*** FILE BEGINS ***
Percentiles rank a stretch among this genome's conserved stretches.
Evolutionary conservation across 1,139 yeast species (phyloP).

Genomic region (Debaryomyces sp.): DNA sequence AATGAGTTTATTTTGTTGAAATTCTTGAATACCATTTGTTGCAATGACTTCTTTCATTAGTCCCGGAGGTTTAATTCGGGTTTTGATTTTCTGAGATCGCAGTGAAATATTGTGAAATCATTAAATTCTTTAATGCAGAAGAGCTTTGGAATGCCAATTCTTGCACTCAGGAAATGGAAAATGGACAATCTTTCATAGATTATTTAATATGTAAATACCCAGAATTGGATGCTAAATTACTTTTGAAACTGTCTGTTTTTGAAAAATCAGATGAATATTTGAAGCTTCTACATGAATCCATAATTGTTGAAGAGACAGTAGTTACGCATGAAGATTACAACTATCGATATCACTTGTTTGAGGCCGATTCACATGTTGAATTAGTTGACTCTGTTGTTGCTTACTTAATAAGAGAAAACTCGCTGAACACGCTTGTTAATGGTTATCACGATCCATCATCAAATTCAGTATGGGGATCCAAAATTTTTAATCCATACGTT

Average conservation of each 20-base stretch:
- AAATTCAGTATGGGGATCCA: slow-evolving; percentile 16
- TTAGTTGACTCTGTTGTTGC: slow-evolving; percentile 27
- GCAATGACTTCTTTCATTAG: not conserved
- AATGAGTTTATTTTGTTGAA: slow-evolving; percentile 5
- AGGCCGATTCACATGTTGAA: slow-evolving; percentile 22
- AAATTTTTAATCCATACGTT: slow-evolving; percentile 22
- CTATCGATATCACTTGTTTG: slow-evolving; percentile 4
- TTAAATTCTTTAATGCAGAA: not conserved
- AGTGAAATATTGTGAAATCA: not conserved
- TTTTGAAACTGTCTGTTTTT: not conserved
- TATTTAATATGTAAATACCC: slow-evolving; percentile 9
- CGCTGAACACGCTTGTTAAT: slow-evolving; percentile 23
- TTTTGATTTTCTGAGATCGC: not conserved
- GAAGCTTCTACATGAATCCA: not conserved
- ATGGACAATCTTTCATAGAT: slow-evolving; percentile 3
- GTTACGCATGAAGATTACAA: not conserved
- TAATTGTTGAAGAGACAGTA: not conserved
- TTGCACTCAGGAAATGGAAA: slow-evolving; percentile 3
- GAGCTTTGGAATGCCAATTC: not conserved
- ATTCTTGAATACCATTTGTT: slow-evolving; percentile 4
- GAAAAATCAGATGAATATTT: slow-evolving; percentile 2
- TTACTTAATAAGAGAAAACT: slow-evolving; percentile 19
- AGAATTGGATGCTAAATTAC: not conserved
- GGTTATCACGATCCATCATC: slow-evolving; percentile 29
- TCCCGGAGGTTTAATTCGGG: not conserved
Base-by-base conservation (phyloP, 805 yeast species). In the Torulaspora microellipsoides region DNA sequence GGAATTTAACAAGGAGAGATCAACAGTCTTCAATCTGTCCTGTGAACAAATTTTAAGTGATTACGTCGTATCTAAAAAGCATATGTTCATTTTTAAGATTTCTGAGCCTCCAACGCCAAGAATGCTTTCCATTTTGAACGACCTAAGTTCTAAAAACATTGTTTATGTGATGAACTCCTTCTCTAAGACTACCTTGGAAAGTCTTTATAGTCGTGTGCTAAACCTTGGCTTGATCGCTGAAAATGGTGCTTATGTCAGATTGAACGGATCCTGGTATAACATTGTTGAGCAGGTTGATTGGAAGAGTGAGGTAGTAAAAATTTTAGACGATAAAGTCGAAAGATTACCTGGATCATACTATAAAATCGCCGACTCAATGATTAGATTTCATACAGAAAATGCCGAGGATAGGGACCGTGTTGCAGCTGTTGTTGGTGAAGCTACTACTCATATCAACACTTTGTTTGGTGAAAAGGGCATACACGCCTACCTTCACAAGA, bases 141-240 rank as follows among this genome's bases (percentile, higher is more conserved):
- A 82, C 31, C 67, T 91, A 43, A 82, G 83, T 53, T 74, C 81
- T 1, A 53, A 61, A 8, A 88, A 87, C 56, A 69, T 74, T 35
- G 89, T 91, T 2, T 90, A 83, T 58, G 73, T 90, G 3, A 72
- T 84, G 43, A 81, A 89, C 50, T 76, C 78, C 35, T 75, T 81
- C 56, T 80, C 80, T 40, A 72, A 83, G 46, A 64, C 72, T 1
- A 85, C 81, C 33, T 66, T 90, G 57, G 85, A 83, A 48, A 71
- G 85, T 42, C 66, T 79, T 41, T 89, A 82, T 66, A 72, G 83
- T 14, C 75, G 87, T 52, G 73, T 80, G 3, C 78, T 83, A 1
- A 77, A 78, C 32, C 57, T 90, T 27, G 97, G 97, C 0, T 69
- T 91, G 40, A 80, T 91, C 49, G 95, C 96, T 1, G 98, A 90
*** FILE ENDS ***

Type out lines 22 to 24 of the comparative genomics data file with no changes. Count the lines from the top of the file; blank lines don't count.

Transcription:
- TTGCACTCAGGAAATGGAAA: slow-evolving; percentile 3
- GAGCTTTGGAATGCCAATTC: not conserved
- ATTCTTGAATACCATTTGTT: slow-evolving; percentile 4